Agriculture Reference
In-Depth Information
blast-averting sulfur, nurse, bring fire! / That I may fumigate
my walls.” It is likely that the Greeks had used sulfur since
prehistoric times, and that experience taught them how to
use it safely. Today synthetic pesticides are typically created
in a factory. New formulations are continually introduced,
ones humans do not have generations of experience using, so
controlled experiments are needed to determine what health
threat they may pose.
The United States requires all pesticides to be registered
with the EPA, and older pesticides are continually reviewed to
make sure they meet the newer safety requirements. When a
pesticide is registered, it can then be used, but only in settings
and at levels approved by the EPA. If the EPA makes wise deci-
sions about registering pesticides and determining approved
dosages, then little to no harm should come from pesticide use.
To determine whether a pesticide is safe the EPA first
requires the pesticide company to provide data regarding the
largest amount of pesticide residues one would expect to see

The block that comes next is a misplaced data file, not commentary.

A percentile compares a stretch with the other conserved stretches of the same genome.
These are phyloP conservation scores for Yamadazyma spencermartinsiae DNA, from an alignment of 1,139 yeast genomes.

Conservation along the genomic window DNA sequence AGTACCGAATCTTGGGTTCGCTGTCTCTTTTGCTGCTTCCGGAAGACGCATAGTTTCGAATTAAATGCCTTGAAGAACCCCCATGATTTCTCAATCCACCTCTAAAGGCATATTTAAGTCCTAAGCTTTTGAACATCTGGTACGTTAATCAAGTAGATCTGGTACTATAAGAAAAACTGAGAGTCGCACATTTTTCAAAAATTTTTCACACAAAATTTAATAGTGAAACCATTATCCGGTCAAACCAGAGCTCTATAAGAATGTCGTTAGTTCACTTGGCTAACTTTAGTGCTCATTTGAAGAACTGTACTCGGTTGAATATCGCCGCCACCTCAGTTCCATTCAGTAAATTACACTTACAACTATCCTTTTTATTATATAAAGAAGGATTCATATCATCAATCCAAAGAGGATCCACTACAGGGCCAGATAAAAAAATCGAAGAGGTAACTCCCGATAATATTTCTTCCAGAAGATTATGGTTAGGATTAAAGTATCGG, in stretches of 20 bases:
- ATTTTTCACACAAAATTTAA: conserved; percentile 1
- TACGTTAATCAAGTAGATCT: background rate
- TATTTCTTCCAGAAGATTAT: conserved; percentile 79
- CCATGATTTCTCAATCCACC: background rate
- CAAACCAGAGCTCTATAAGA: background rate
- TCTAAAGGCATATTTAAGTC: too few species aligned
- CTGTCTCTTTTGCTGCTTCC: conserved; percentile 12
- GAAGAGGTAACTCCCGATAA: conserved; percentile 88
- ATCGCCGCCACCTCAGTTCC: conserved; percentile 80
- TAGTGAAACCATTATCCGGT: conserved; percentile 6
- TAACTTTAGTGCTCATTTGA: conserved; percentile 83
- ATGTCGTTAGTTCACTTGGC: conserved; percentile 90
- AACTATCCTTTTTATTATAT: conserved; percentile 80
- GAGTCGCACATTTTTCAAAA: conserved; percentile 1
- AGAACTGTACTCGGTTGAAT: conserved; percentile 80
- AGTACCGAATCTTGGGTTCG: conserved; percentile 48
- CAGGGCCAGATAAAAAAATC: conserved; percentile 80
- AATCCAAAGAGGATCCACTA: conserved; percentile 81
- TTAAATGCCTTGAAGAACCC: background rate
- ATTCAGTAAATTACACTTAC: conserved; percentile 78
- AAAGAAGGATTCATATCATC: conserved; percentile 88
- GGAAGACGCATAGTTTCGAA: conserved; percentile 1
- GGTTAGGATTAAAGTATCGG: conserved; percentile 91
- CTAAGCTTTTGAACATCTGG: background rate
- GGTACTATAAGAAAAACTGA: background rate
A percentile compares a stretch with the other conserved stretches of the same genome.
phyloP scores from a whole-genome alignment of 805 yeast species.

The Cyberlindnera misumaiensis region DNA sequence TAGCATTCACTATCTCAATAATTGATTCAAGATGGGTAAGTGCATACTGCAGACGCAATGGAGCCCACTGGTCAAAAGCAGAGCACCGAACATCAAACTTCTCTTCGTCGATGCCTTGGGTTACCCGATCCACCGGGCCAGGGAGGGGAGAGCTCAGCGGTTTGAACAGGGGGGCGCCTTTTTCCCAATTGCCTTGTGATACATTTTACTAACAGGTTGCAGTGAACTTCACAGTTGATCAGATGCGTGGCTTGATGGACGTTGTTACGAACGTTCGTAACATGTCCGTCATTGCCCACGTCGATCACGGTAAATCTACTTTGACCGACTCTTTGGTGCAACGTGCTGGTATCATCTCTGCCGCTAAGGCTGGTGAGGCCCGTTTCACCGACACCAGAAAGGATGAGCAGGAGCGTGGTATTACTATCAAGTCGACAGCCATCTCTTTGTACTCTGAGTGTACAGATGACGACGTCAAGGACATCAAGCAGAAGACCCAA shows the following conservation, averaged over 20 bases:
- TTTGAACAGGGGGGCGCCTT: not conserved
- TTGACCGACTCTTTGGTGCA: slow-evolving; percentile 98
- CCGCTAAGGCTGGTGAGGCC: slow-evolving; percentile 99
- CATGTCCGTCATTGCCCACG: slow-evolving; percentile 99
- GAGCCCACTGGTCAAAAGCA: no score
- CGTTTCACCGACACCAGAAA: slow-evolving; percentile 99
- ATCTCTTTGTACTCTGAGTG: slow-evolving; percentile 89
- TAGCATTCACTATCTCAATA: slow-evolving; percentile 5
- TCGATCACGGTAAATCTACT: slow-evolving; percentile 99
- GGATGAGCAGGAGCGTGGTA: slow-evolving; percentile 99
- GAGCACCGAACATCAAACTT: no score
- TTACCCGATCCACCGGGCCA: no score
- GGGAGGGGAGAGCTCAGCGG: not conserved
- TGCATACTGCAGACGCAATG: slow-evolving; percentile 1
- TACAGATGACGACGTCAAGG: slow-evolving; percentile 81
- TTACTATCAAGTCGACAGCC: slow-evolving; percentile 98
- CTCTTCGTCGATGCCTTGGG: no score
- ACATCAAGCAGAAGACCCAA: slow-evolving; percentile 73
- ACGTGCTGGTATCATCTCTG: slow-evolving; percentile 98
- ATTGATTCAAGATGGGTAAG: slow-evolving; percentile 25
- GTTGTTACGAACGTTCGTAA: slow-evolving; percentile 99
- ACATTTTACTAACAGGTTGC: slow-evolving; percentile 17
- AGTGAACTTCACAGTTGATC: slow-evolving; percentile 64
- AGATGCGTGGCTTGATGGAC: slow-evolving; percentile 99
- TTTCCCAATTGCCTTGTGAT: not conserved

on the crops in the field (when pesticides are applied at their
highest dosage) and in processed food made from those crops.
The agency then seeks to determine if those residues are
harmful. This is where the tasters—laboratory animals—are
used. By exposing animals to different levels of the pesticides,
researchers can determine the threshold beyond which they
cause harm to the animals. This threshold can be stated in
terms of residues divided by the animal's weight, so that it can
be used to determine the appropriate threshold for humans.
In toxicology this threshold may be specified as a median
lethal dose, or LD 50 , which refers to the dose required to kill
half of the animals exposed in experiments. It is a standard-
ized dosage that allows us to compare the relative dangers
posed by different chemicals, and in doing so it sometimes
shows how safe many pesticides are. The herbicide glyphosate
used on almost all soybean acres has an LD 50 of 4,320 milli-
grams. This seems safer than table salt (LD 50  = 3,300 mg) and
much safer than caffeine (LD 50  = 192 mg). If you do not fear the
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